Latest Guidelines and Alerts from NICE and the MHRA

Peter Russell

October 12, 2018

A full range of non-surgical options should be offered to women with urinary stress incontinence and pelvic organ prolapse before treatment with surgical mesh and tape was offered as a treatment option, the National Institute for Health and Care Excellence (NICE) announced this week.

Alerts and warnings from the Medicines and Healthcare products Regulatory Agency (MHRA) urged doctors to reduce the risks of accidental harm and death associated with the misuse of transdermal fentanyl patches.

Mesh for Incontinence

New draft guidance on urinary stress incontinence and pelvic organ prolapse in women said surgical mesh and surgical tape should only be used as a treatment of last resort.

In July the Government issued a national 'pause' in England on the use of vaginal mesh implants following preliminary recommendations from an independent review which heard that thousands of women had experienced disabling conditions as a result of the treatment.

Women should be offered a full range of non-surgical treatment before the use of surgical procedures including mesh or tape, NICE said.

It also recommended a national database to be set up to record all procedures.

An investigative report in The BMJ this week said mesh manufacturers had "hustled" their products into widespread use, while an editorial in the same journal described the era of mesh implants as "shameful".

Burosumab for Treating Rickets

Burosumab (Crysvita, Kyowa Kirin) for treating X-linked hypophosphatemia (XLH) met with approval for routine NHS use in England and Wales.

Final guidance said that clinical trial evidence suggested that the monoclonal antibody provided short-term clinical benefits in children aged between 1 and 12 years and might provide lifetime benefits by preventing irreversible bone damage.

Burosumab is intended to increase phosphate reabsorption in the kidney and increase the production of vitamin D.

Chronic Wounds Dressings

The NICE medical technologies advisory committee (MTAC) has made draft recommendations on UrgoStart dressings for the treatment of chronic wounds, such as leg ulcers, pressure ulcers or diabetic foot ulcers, as well as for non-healing acute wounds.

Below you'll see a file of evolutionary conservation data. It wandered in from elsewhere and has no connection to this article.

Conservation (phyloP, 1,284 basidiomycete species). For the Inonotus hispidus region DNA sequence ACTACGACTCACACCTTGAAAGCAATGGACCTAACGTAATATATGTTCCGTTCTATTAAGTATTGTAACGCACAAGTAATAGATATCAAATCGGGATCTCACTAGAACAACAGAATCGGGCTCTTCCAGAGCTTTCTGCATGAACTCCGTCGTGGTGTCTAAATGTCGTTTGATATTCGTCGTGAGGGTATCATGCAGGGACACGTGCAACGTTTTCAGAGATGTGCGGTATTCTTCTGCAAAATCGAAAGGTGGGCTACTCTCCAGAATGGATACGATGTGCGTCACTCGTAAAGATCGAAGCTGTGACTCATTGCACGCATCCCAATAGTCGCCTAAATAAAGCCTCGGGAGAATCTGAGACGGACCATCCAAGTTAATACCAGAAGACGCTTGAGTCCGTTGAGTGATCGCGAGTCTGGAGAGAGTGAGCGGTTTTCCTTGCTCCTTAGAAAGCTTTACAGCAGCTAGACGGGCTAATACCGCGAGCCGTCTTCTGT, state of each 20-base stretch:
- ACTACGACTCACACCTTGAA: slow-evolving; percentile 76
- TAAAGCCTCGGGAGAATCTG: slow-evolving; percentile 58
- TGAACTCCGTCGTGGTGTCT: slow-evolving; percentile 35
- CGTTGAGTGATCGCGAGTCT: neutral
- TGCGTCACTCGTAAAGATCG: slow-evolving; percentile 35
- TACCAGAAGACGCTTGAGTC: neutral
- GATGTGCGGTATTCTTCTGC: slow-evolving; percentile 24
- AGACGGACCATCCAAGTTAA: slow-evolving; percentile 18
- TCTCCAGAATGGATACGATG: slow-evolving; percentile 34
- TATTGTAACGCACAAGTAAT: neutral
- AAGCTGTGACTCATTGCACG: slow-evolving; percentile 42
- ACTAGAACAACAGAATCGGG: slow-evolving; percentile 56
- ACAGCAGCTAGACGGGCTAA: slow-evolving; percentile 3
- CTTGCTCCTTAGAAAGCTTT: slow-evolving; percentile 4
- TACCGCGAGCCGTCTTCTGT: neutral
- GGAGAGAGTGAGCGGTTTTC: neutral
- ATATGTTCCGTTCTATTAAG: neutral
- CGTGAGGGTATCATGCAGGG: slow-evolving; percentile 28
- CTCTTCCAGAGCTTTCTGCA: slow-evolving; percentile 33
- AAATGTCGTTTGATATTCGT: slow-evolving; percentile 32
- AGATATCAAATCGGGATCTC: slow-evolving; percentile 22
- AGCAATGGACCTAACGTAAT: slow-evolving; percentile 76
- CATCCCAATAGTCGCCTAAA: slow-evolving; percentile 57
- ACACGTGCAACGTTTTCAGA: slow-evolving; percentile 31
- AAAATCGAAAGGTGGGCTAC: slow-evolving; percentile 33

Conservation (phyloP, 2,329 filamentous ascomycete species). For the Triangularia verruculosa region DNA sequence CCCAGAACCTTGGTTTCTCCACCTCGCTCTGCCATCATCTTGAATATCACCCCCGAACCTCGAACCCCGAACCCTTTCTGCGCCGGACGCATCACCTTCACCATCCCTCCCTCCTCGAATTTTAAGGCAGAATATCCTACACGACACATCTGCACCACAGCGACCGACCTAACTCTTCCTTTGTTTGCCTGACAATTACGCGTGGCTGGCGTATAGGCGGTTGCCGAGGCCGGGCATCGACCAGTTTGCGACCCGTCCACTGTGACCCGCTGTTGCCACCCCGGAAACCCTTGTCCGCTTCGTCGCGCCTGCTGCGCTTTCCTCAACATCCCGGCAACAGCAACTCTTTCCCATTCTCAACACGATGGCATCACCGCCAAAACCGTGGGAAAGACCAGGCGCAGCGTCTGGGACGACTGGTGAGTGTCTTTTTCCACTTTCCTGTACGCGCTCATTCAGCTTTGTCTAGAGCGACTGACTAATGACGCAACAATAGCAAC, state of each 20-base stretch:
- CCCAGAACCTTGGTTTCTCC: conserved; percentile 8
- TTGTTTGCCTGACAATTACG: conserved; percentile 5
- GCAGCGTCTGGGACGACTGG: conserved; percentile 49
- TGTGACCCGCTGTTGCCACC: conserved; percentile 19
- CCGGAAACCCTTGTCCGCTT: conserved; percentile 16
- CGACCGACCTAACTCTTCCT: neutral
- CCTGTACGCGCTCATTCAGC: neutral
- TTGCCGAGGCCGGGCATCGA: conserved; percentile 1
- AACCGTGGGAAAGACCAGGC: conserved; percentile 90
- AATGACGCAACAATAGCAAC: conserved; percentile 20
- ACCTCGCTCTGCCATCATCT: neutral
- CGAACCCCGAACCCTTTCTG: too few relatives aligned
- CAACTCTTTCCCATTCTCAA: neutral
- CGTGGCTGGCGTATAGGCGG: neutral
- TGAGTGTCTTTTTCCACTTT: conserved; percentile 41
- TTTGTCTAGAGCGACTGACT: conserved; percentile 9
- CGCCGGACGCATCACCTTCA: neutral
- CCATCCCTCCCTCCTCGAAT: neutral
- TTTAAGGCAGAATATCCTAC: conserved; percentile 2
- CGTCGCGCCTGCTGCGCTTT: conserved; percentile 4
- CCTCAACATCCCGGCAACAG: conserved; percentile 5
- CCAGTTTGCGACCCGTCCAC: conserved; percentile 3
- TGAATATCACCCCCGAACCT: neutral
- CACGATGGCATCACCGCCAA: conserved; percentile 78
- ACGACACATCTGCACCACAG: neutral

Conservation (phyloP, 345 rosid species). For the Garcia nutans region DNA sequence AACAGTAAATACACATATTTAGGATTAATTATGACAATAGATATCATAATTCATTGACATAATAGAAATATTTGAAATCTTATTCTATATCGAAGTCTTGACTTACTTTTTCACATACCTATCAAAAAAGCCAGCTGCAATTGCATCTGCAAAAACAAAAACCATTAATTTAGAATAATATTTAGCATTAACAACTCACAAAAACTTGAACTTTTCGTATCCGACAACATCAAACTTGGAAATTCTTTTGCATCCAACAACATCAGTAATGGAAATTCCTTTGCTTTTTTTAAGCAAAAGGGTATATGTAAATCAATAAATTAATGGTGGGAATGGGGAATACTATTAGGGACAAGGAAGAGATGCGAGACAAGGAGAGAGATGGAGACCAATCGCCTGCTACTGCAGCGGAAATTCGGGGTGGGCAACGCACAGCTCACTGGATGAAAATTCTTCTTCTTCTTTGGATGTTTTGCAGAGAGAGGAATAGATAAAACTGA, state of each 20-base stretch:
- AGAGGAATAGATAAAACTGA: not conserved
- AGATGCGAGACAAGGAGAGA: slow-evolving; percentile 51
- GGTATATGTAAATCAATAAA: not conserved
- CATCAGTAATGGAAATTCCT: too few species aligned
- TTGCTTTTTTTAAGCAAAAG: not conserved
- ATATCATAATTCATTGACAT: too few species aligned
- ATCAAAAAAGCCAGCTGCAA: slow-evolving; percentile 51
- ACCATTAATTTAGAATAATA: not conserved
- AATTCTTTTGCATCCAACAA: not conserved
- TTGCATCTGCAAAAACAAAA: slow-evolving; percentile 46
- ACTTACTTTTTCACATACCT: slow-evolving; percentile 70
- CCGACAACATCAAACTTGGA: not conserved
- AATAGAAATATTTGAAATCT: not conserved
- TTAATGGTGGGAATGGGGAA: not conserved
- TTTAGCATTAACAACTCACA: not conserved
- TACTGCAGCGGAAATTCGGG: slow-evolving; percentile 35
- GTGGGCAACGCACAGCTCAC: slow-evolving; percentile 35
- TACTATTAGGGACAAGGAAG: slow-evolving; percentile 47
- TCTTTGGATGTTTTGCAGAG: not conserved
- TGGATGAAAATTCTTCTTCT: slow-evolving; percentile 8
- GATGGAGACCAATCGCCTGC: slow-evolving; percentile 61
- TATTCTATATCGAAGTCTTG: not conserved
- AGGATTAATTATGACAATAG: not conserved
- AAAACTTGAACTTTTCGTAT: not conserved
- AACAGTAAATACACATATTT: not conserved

The dressings contain a layer of open weave polyester mesh, impregnated with hydrocolloid polymers, within a petroleum jelly.

A consultation period will end on November 8th, 2018.

Padeliporfin for Prostate Cancer

A final appraisal has been drawn up on padeliporfin (Tookad, Steba Biotech) for treating localised prostate cancer.

The current recommendation was that padeliporfin – a light sensitive drug administered intravenously to kill cancer cells – should not be recommended for untreated, unilateral, low-risk prostate cancer in adults.

There was no clinical evidence on how effective padeliporfin was at slowing the disease, or extending life, compared with radical therapies, NICE said.

An appeal period for this appraisal will close at 5pm, October 26th, 2018.

MHRA Alerts

The Medicines and Healthcare products Regulatory Agency (MHRA) issued a number of alerts this week.

These were:

Transdermal fentanyl patches: Doctors have been urged to give clear information to patients and caregivers about how to minimise the risk of accidental exposure to transdermal fentanyl patches.

The MHRA said it continued to receive reports of opioid toxicity after accidental exposure to patches, including five deaths in the last 4 years. It said fentanyl was a potent opioid analgesic, with a 25 µg per hour fentanyl patch equating to daily doses of oral morphine of up to 90 mg.

Patients should be reminded to follow instructions, recognise overdose symptoms, and store and dispose of the patches safely, it urged.

Rivaroxaban: A warning that oral anticoagulant rivaroxaban (Xarelto, Bayer) after transcatheter aortic valve replacement (TAVR) may increase all-cause mortality, thromboembolic, and bleeding events.

A preliminary analysis of a phase 3 clinical trial showed the risk of all-cause death and bleeding post-TAVR were approximately doubled in patients assigned to a rivaroxaban-based anticoagulation strategy compared with those given an antiplatelet-based strategy (clopidogrel and aspirin), the MHRA said.

Clinicians have been advised to discontinue treatment and switch to standard care.

Ponatinib: Doctors were advised to interrupt treatment with the tyrosine kinase inhibitor ponatinib (Iclusig, Incyte Biosciences) if posterior reversible encephalopathy syndrome (PRES) in patients receiving the drug. This follows reports of cases on post-marketing review.

The risk is thought to be up to 1 in 100 people taking the medicine.

Treatment should be continued only once the event is resolved and the benefit of continued treatment outweighs the risk, the MHRA said.

Ritonavir-containing products: Clinicians should monitor thyroid-stimulating hormone (TSH) monitor thyroid-stimulating hormone (TSH) in patients taking the anti-retroviral medication ritonavir (Norvir,AbbVie) being concurrently treated with levothyroxine for at least the first month after starting and ending ritonavir treatment.

The MHRA said that reduced thyroxine levels have been reported in patients concomitantly taking ritonavir-containing products and levothyroxine.


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